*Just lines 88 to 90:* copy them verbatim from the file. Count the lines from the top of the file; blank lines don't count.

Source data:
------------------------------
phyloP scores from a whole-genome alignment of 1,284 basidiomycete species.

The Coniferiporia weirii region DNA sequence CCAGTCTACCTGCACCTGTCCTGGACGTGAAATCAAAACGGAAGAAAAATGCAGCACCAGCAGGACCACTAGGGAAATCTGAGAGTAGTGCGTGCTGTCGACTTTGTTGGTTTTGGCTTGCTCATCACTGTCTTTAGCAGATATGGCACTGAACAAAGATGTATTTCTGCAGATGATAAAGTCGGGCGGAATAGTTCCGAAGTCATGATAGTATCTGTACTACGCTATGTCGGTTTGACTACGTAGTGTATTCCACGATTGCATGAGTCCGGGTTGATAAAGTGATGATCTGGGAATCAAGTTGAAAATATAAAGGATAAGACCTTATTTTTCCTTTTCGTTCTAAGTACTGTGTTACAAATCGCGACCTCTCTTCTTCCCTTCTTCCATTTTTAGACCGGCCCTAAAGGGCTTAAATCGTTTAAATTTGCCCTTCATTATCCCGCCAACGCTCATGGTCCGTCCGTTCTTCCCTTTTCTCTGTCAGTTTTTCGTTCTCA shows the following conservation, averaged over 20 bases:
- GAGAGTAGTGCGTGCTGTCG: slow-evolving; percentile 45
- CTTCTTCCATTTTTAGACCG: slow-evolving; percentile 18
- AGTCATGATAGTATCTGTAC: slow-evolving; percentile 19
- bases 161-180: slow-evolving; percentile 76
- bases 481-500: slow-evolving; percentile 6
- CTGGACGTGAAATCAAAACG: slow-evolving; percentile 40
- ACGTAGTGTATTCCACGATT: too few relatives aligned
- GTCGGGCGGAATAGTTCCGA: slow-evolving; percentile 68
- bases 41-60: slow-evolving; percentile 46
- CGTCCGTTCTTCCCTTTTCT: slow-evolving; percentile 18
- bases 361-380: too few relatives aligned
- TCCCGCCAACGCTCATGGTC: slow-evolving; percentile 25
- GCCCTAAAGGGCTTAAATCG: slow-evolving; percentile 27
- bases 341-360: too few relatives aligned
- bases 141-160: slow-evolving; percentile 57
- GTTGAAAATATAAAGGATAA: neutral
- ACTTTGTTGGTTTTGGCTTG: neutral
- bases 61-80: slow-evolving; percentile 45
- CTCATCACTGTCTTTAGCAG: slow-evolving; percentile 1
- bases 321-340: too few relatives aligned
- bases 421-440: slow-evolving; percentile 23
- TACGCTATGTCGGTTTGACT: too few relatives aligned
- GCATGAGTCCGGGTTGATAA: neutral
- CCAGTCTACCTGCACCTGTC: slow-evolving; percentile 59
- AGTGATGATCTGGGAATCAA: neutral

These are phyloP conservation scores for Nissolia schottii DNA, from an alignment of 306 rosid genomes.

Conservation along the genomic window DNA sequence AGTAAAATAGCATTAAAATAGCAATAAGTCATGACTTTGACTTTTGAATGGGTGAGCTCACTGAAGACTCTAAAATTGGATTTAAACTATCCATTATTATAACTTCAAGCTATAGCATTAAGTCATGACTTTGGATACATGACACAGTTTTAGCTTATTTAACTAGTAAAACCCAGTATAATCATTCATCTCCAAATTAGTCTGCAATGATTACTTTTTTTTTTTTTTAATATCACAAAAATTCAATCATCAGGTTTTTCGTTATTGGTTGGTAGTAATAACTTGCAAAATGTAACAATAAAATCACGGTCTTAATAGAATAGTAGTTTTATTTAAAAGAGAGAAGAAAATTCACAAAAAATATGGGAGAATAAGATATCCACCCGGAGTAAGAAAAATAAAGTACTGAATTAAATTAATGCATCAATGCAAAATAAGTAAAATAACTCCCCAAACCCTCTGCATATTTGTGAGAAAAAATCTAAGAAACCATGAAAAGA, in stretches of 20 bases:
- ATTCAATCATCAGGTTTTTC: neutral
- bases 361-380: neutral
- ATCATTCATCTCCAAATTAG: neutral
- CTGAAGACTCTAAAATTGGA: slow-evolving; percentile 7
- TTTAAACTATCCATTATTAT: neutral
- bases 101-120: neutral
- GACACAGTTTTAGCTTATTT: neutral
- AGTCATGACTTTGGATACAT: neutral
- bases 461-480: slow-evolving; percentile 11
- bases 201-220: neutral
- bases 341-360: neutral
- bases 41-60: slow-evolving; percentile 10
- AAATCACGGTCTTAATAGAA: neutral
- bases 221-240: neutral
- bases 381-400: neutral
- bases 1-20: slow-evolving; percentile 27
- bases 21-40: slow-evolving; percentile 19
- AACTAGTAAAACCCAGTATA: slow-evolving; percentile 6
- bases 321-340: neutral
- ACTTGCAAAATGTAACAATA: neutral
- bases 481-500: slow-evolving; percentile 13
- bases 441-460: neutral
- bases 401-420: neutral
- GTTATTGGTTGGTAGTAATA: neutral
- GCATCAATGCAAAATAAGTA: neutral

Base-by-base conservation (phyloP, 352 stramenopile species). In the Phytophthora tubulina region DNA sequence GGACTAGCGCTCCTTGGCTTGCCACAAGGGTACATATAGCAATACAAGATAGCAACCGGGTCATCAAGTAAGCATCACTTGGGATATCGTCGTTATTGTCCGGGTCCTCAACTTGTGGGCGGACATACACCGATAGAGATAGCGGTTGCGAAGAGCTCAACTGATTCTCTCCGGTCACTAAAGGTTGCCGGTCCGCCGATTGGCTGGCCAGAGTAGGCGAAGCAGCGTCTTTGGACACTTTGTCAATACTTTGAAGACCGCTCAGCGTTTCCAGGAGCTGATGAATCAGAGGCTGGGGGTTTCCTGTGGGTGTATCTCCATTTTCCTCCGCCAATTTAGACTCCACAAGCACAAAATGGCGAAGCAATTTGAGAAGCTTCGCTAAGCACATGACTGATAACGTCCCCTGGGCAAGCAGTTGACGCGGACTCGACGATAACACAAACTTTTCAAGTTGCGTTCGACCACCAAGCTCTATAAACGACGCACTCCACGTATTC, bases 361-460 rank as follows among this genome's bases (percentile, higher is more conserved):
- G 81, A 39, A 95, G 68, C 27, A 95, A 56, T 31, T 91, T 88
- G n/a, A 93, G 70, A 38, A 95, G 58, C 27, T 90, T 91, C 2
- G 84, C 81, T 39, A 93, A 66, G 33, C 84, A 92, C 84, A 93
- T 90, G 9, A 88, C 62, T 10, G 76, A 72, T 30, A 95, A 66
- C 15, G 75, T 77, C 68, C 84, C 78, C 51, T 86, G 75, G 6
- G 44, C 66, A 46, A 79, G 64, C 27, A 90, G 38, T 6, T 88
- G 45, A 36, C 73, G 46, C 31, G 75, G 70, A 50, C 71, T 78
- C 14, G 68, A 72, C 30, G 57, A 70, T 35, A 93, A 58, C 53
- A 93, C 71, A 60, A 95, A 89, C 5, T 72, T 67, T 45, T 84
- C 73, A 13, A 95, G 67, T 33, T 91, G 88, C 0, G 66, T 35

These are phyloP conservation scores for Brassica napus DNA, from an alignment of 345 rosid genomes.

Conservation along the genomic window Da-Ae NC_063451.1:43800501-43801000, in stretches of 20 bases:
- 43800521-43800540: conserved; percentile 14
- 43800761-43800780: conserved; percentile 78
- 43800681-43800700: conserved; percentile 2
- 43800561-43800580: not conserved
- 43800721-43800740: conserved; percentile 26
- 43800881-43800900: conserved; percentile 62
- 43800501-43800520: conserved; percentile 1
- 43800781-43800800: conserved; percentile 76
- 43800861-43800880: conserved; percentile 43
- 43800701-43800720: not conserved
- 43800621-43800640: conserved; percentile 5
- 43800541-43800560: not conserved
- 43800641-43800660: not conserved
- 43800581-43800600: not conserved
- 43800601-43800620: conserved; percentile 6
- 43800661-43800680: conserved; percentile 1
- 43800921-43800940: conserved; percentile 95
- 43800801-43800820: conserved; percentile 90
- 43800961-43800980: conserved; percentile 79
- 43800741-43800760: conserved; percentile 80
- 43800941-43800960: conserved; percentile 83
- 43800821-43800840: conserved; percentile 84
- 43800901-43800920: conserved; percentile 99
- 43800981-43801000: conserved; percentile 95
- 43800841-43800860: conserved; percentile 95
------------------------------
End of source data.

- 43800941-43800960: conserved; percentile 83
- 43800821-43800840: conserved; percentile 84
- 43800901-43800920: conserved; percentile 99